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Adherence of children taking vitamin D supplements – Aug 2013

Adherence to a Vitamin D Supplement Intervention in Urban Schoolchildren.

J Acad Nutr Diet. 2013 Aug 30. pii: S2212-2672(13)01114-3. doi: 10.1016/j.jand.2013.06.350.
Au LE, Harris SS, Jacques PF, Dwyer JT, Sacheck JM.

Vitamin D supplementation is an important strategy for preventing low levels of serum 25OHD and improving bone health and consequent associated health risks, especially in children at risk of deficiency. Although vitamin D supplements are recommended, there is limited research on the factors that influence adherence to taking them. In a cross-sectional sample of 256 child (aged 9 to 15 years) and parent pairs in the Boston, MA, area during January to March 2012, analysis of covariance was used to determine associations between health beliefs about vitamin D, parental vitamin D-containing supplement use, and the individual responsible for pill administration with supplement adherence measured by pill counts. Mean and median supplement pill count adherence over 3 months were 84% and 89%, respectively.

  • Adherence was positively associated with parents' use of vitamin D-containing supplements (7% higher, P=0.008) and with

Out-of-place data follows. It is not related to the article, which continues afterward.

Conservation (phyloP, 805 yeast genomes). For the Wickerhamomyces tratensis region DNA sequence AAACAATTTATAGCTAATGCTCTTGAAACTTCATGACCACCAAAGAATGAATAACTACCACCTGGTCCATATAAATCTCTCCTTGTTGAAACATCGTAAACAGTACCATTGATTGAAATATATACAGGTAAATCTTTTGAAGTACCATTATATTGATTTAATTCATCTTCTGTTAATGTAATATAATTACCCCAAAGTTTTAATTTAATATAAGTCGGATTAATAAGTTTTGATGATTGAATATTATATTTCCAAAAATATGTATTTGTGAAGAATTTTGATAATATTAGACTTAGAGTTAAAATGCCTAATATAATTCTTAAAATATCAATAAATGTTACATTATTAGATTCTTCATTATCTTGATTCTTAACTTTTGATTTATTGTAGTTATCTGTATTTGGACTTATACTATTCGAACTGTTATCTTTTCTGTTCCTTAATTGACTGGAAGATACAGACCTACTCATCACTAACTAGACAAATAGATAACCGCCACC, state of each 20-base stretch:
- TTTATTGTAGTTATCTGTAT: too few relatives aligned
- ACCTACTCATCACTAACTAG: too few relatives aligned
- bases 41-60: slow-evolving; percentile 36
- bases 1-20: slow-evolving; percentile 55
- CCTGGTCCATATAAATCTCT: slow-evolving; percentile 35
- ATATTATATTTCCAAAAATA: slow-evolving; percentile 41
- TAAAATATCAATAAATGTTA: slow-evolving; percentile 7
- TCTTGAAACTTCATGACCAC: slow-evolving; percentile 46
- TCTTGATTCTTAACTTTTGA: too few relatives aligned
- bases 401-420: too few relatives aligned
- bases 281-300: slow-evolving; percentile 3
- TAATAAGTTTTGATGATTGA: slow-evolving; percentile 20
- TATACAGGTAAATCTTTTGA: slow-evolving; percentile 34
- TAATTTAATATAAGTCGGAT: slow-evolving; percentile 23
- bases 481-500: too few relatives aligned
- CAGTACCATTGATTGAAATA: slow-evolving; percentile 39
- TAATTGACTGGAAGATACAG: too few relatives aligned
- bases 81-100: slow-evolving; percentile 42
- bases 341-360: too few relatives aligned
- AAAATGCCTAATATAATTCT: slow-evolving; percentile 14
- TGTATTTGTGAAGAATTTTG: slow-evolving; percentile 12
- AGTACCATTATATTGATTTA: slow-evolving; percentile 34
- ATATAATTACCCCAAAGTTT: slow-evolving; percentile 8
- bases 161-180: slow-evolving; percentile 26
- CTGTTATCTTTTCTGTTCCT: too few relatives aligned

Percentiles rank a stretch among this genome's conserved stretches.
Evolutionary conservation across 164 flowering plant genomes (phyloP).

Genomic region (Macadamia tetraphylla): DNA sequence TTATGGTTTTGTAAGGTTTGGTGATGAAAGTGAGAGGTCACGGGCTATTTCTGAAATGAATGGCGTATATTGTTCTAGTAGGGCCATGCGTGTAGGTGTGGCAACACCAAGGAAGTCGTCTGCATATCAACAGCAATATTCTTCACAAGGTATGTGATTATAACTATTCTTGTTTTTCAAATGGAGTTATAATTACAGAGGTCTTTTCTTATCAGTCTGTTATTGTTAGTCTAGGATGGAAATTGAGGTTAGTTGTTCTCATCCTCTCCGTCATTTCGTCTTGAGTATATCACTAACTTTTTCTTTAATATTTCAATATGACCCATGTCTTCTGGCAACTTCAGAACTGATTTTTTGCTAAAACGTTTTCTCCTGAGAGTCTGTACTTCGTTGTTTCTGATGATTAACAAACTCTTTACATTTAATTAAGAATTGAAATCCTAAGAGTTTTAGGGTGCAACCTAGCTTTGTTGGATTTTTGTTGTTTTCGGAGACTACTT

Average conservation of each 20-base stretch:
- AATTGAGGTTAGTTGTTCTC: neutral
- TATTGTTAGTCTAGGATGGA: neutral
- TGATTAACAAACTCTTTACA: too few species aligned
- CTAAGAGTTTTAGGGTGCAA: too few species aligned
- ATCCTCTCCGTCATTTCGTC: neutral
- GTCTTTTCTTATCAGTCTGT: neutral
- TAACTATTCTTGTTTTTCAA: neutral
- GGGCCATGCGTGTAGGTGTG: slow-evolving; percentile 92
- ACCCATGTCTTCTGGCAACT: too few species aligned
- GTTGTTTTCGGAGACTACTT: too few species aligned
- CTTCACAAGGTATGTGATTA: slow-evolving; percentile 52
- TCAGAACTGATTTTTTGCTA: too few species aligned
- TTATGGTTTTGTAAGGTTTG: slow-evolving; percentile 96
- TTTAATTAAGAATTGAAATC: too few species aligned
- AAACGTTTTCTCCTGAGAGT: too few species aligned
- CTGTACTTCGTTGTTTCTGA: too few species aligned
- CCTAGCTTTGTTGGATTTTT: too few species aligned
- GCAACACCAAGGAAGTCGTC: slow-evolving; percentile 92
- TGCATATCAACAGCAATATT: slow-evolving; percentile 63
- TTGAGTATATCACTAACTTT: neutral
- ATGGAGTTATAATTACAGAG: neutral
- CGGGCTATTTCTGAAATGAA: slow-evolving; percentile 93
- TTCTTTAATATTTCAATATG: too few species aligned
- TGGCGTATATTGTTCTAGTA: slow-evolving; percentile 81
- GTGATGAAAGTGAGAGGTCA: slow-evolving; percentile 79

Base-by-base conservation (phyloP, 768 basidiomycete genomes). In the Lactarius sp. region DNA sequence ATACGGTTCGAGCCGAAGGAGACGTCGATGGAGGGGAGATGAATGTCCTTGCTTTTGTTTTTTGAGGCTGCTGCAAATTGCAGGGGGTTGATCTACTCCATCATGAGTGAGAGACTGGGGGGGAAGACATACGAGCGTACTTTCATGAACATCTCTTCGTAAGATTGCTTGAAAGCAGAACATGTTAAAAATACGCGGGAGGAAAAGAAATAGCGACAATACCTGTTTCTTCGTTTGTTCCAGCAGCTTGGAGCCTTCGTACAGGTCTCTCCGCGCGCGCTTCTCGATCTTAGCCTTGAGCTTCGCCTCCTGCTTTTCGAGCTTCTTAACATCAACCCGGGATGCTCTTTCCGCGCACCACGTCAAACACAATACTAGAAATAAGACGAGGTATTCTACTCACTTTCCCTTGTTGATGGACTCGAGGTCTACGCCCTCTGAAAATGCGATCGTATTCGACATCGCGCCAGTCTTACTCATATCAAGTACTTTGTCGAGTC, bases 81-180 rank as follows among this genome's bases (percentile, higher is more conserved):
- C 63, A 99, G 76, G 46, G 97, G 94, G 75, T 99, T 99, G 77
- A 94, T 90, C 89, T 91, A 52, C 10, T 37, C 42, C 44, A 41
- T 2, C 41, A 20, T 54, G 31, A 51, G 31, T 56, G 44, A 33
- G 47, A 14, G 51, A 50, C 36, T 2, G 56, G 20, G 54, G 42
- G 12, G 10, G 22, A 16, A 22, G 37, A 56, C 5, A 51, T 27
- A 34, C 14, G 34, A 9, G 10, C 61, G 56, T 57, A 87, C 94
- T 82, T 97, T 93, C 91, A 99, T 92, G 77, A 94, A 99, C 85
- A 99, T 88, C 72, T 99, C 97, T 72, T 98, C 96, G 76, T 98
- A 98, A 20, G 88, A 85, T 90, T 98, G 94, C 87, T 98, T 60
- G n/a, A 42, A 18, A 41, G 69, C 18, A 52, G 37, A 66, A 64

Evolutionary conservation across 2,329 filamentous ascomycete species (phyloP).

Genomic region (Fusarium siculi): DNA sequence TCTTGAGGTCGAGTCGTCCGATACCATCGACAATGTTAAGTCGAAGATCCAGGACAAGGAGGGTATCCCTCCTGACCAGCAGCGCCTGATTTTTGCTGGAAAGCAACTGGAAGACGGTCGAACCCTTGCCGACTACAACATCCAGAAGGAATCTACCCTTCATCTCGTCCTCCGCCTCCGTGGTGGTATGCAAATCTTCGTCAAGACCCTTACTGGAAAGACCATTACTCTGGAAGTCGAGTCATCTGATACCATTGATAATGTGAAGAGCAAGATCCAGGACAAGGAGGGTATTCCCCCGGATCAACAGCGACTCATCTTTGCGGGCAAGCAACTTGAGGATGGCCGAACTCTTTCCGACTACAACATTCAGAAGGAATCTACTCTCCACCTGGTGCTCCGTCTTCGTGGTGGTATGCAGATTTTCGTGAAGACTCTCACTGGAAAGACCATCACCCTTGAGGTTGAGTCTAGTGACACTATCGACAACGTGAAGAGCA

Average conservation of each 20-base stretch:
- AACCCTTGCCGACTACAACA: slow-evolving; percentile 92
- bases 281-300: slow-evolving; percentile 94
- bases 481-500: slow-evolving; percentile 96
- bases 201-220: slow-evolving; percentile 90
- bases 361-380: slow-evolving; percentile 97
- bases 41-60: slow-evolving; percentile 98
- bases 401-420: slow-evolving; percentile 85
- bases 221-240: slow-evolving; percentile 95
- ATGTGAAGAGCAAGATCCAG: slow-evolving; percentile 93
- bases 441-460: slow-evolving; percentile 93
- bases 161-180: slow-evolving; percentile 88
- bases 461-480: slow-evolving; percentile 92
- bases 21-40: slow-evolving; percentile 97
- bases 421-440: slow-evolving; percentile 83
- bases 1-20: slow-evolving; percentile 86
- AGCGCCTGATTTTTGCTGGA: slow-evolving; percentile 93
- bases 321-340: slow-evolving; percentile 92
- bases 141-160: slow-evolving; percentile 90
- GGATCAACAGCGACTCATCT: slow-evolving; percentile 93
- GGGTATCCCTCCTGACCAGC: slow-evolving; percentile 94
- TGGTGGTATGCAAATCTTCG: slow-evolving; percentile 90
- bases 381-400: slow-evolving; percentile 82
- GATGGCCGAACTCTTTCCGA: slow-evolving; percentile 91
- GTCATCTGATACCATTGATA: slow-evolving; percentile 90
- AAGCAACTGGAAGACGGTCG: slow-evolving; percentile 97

• combined child and parent responsibility for administration of the supplement compared with child only (9% higher, P=0.03).
  • Parents' beliefs about vitamin D neither predicted their children's beliefs nor positively influenced children's adherence.
  • Adherence was higher when parents took vitamin D-containing supplements and when parents and children shared responsibility for administering the supplement.
  • Promoting child supplement use through parent involvement and role modeling may be a practical solution for registered dietitians who are aiming to improve vitamin D adherence in at-risk youth.

Copyright © 2013 Academy of Nutrition and Dietetics. Published by Elsevier Inc. All rights reserved.
PMID: 23999277

Some ways to improve adherence (suggested by VitaminDWiki)

  1. Initial and on-going education of the benefits (to children and parents)
    such as: printed, video, presentation followed by Q/A, online information and forum,
    Educate them about the benefits anticipated: fewer colds, less tooth decay, better academic performance, fewer growing pains, fewer ear infections, less asthma
  2. Have competition between classrooms (different classrooms take different amounts)– and let classes notice the differences
  3. Having a larger dose pill which need only be taken weekly or monthly
    Along with calendar-associated memory aids
  4. Having the vitamin D incorporated into food eaten (optional fortification at school or home)
  5. Good tasting (e.g. gummy bear)
  6. Provide other forms – such as liquid: many children are uncomfortable with taking pills.

Note: In many previous studies people know that the desired outcome is to have no pills at the end of the trial, so they just throw out the remaining pills

See also VitaminDWiki

See also Vitamin D Council review of this study (behind a $5 paywall)